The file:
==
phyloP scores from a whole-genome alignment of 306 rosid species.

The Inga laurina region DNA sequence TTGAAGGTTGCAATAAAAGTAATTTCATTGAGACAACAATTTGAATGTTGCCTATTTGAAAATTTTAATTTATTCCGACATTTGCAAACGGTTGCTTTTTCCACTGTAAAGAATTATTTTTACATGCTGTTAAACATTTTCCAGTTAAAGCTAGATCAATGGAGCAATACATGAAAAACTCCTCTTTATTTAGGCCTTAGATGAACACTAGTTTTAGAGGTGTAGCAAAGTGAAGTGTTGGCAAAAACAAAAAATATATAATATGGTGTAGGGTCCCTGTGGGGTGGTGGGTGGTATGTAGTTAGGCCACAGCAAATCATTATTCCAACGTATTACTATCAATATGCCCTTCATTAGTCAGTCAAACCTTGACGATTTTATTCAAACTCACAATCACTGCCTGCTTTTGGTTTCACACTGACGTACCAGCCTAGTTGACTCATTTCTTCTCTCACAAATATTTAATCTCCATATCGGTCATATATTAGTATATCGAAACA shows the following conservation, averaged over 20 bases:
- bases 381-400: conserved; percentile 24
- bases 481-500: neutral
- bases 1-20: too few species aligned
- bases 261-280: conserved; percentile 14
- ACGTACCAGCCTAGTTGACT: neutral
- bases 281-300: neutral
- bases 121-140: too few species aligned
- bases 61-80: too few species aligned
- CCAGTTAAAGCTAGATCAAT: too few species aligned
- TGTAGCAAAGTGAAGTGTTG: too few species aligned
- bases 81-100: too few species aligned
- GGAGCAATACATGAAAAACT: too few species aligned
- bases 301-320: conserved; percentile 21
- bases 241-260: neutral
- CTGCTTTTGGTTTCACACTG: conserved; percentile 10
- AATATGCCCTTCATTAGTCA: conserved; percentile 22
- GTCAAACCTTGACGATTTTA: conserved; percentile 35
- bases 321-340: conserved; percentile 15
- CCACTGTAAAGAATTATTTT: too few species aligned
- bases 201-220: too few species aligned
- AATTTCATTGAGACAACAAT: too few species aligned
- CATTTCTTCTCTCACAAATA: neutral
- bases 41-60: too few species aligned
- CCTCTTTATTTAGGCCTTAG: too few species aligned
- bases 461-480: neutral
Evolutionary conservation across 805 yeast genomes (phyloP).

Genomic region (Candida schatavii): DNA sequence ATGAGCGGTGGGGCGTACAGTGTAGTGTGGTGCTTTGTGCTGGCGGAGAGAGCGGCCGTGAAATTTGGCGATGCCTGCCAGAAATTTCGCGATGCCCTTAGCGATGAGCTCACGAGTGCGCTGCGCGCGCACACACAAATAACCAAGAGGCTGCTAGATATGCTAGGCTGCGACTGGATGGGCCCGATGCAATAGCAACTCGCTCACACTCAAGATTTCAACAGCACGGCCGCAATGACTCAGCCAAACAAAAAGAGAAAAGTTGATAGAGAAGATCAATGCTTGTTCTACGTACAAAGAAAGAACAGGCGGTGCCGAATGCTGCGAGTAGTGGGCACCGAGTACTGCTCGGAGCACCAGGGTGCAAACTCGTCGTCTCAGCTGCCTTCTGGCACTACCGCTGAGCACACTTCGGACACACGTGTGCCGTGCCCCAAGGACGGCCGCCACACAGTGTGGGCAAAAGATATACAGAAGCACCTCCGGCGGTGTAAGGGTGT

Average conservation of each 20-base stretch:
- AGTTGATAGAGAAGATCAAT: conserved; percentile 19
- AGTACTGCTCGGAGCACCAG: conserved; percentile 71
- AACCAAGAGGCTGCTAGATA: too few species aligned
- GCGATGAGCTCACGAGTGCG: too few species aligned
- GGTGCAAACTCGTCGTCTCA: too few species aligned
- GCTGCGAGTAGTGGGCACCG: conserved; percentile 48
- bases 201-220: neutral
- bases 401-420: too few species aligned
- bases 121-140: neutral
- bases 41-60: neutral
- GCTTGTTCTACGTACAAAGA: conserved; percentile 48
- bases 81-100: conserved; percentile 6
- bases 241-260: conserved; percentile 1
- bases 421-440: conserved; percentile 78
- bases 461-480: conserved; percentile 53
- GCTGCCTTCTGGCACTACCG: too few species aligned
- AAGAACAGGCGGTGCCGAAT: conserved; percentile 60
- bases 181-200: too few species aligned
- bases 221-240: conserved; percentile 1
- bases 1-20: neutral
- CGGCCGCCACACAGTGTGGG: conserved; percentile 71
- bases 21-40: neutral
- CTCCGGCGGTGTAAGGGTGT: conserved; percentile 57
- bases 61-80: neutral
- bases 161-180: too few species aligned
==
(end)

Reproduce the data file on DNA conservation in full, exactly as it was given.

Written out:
phyloP scores from a whole-genome alignment of 306 rosid species.

The Inga laurina region DNA sequence TTGAAGGTTGCAATAAAAGTAATTTCATTGAGACAACAATTTGAATGTTGCCTATTTGAAAATTTTAATTTATTCCGACATTTGCAAACGGTTGCTTTTTCCACTGTAAAGAATTATTTTTACATGCTGTTAAACATTTTCCAGTTAAAGCTAGATCAATGGAGCAATACATGAAAAACTCCTCTTTATTTAGGCCTTAGATGAACACTAGTTTTAGAGGTGTAGCAAAGTGAAGTGTTGGCAAAAACAAAAAATATATAATATGGTGTAGGGTCCCTGTGGGGTGGTGGGTGGTATGTAGTTAGGCCACAGCAAATCATTATTCCAACGTATTACTATCAATATGCCCTTCATTAGTCAGTCAAACCTTGACGATTTTATTCAAACTCACAATCACTGCCTGCTTTTGGTTTCACACTGACGTACCAGCCTAGTTGACTCATTTCTTCTCTCACAAATATTTAATCTCCATATCGGTCATATATTAGTATATCGAAACA shows the following conservation, averaged over 20 bases:
- bases 381-400: conserved; percentile 24
- bases 481-500: neutral
- bases 1-20: too few species aligned
- bases 261-280: conserved; percentile 14
- ACGTACCAGCCTAGTTGACT: neutral
- bases 281-300: neutral
- bases 121-140: too few species aligned
- bases 61-80: too few species aligned
- CCAGTTAAAGCTAGATCAAT: too few species aligned
- TGTAGCAAAGTGAAGTGTTG: too few species aligned
- bases 81-100: too few species aligned
- GGAGCAATACATGAAAAACT: too few species aligned
- bases 301-320: conserved; percentile 21
- bases 241-260: neutral
- CTGCTTTTGGTTTCACACTG: conserved; percentile 10
- AATATGCCCTTCATTAGTCA: conserved; percentile 22
- GTCAAACCTTGACGATTTTA: conserved; percentile 35
- bases 321-340: conserved; percentile 15
- CCACTGTAAAGAATTATTTT: too few species aligned
- bases 201-220: too few species aligned
- AATTTCATTGAGACAACAAT: too few species aligned
- CATTTCTTCTCTCACAAATA: neutral
- bases 41-60: too few species aligned
- CCTCTTTATTTAGGCCTTAG: too few species aligned
- bases 461-480: neutral
Evolutionary conservation across 805 yeast genomes (phyloP).

Genomic region (Candida schatavii): DNA sequence ATGAGCGGTGGGGCGTACAGTGTAGTGTGGTGCTTTGTGCTGGCGGAGAGAGCGGCCGTGAAATTTGGCGATGCCTGCCAGAAATTTCGCGATGCCCTTAGCGATGAGCTCACGAGTGCGCTGCGCGCGCACACACAAATAACCAAGAGGCTGCTAGATATGCTAGGCTGCGACTGGATGGGCCCGATGCAATAGCAACTCGCTCACACTCAAGATTTCAACAGCACGGCCGCAATGACTCAGCCAAACAAAAAGAGAAAAGTTGATAGAGAAGATCAATGCTTGTTCTACGTACAAAGAAAGAACAGGCGGTGCCGAATGCTGCGAGTAGTGGGCACCGAGTACTGCTCGGAGCACCAGGGTGCAAACTCGTCGTCTCAGCTGCCTTCTGGCACTACCGCTGAGCACACTTCGGACACACGTGTGCCGTGCCCCAAGGACGGCCGCCACACAGTGTGGGCAAAAGATATACAGAAGCACCTCCGGCGGTGTAAGGGTGT

Average conservation of each 20-base stretch:
- AGTTGATAGAGAAGATCAAT: conserved; percentile 19
- AGTACTGCTCGGAGCACCAG: conserved; percentile 71
- AACCAAGAGGCTGCTAGATA: too few species aligned
- GCGATGAGCTCACGAGTGCG: too few species aligned
- GGTGCAAACTCGTCGTCTCA: too few species aligned
- GCTGCGAGTAGTGGGCACCG: conserved; percentile 48
- bases 201-220: neutral
- bases 401-420: too few species aligned
- bases 121-140: neutral
- bases 41-60: neutral
- GCTTGTTCTACGTACAAAGA: conserved; percentile 48
- bases 81-100: conserved; percentile 6
- bases 241-260: conserved; percentile 1
- bases 421-440: conserved; percentile 78
- bases 461-480: conserved; percentile 53
- GCTGCCTTCTGGCACTACCG: too few species aligned
- AAGAACAGGCGGTGCCGAAT: conserved; percentile 60
- bases 181-200: too few species aligned
- bases 221-240: conserved; percentile 1
- bases 1-20: neutral
- CGGCCGCCACACAGTGTGGG: conserved; percentile 71
- bases 21-40: neutral
- CTCCGGCGGTGTAAGGGTGT: conserved; percentile 57
- bases 61-80: neutral
- bases 161-180: too few species aligned